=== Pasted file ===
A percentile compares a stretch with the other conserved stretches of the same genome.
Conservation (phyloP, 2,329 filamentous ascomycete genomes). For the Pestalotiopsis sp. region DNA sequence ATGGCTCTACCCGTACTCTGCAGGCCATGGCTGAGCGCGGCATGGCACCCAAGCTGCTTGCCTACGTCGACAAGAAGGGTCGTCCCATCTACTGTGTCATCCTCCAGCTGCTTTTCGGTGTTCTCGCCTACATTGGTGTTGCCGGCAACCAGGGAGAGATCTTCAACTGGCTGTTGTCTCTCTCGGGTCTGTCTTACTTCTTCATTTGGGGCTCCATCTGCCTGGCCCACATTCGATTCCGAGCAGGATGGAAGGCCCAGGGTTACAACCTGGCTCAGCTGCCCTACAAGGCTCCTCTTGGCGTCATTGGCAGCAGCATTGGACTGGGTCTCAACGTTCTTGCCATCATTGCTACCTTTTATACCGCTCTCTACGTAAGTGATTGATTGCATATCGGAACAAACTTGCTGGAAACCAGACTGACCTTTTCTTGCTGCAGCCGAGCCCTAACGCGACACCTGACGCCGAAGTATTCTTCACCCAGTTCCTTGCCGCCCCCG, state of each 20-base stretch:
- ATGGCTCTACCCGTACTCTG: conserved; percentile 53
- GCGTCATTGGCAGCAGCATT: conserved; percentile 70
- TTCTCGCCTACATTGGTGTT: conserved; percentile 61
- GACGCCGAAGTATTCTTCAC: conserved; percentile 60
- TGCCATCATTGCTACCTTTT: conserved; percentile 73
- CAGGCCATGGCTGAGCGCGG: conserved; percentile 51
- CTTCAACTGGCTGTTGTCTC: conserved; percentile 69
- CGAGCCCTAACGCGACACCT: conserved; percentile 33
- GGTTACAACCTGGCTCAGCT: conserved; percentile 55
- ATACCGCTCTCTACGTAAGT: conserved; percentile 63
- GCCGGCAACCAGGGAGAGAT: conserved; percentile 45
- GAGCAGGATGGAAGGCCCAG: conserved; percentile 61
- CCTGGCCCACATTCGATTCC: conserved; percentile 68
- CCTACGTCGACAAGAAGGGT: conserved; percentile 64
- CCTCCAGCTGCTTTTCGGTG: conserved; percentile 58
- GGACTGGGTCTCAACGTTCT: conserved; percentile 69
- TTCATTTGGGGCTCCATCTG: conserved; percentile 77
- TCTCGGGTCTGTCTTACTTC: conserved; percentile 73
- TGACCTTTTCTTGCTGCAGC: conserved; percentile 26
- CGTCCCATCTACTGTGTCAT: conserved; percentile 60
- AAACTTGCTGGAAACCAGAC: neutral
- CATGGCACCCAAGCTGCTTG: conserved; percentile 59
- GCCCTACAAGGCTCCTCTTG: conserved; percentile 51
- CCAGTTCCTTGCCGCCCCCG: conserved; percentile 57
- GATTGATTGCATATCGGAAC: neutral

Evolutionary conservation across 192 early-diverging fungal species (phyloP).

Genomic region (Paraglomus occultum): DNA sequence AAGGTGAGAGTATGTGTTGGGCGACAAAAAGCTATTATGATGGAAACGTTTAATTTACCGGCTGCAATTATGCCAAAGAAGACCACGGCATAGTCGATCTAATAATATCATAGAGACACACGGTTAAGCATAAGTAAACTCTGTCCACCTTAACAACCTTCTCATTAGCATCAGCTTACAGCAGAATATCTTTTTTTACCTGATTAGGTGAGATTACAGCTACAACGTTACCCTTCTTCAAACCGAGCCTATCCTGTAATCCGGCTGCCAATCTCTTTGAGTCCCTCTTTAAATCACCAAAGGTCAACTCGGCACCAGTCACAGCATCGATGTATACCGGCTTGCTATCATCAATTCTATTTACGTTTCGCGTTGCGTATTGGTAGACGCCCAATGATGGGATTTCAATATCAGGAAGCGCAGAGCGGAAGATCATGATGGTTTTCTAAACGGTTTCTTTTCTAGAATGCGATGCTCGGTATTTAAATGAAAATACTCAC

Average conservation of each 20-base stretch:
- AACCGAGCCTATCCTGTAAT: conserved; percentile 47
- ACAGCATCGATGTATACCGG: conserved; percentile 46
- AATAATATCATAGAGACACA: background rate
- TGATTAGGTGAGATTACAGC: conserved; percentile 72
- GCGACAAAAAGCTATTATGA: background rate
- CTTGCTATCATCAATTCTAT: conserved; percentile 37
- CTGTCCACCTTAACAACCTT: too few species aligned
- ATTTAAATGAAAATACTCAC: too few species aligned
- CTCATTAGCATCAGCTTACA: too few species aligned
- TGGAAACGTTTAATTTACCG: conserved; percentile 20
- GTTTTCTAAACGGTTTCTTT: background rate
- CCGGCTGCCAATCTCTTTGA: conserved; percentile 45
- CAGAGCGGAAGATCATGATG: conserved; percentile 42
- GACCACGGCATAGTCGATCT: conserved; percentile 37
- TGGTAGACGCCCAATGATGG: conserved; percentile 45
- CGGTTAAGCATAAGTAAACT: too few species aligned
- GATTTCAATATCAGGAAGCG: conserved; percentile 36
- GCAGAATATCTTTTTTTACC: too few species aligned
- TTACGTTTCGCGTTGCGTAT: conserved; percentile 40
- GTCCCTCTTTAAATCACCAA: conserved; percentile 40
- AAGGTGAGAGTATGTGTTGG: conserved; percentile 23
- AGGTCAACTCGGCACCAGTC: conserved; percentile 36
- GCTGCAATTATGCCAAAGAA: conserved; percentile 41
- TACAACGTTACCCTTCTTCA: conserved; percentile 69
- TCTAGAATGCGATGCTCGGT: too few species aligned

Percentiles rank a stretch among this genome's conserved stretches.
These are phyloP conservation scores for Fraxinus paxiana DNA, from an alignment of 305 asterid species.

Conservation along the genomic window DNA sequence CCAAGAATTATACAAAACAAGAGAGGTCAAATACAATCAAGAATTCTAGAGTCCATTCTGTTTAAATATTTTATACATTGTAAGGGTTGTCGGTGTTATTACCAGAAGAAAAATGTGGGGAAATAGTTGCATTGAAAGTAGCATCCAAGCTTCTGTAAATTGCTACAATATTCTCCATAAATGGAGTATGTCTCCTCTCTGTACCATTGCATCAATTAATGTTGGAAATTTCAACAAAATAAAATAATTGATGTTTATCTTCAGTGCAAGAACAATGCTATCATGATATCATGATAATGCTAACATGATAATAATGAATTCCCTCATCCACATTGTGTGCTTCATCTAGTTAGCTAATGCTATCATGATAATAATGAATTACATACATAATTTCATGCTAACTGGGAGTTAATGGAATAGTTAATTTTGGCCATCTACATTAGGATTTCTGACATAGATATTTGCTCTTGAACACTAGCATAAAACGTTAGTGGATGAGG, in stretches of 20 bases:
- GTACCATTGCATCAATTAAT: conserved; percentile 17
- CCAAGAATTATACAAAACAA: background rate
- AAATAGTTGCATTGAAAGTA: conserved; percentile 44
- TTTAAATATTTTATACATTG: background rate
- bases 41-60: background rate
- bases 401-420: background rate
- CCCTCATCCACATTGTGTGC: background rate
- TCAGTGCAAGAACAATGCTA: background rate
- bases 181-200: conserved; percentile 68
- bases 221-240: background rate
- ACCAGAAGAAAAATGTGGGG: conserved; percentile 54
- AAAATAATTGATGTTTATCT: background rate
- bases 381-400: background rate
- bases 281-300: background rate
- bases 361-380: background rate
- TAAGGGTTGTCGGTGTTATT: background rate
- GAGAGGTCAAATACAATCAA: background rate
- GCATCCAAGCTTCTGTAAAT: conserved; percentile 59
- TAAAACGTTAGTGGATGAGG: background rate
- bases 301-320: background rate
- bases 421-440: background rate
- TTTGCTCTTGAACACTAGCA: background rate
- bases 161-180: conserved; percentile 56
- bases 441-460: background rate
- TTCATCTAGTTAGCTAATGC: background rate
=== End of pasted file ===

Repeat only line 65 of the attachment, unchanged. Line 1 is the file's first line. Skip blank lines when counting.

- CCCTCATCCACATTGTGTGC: background rate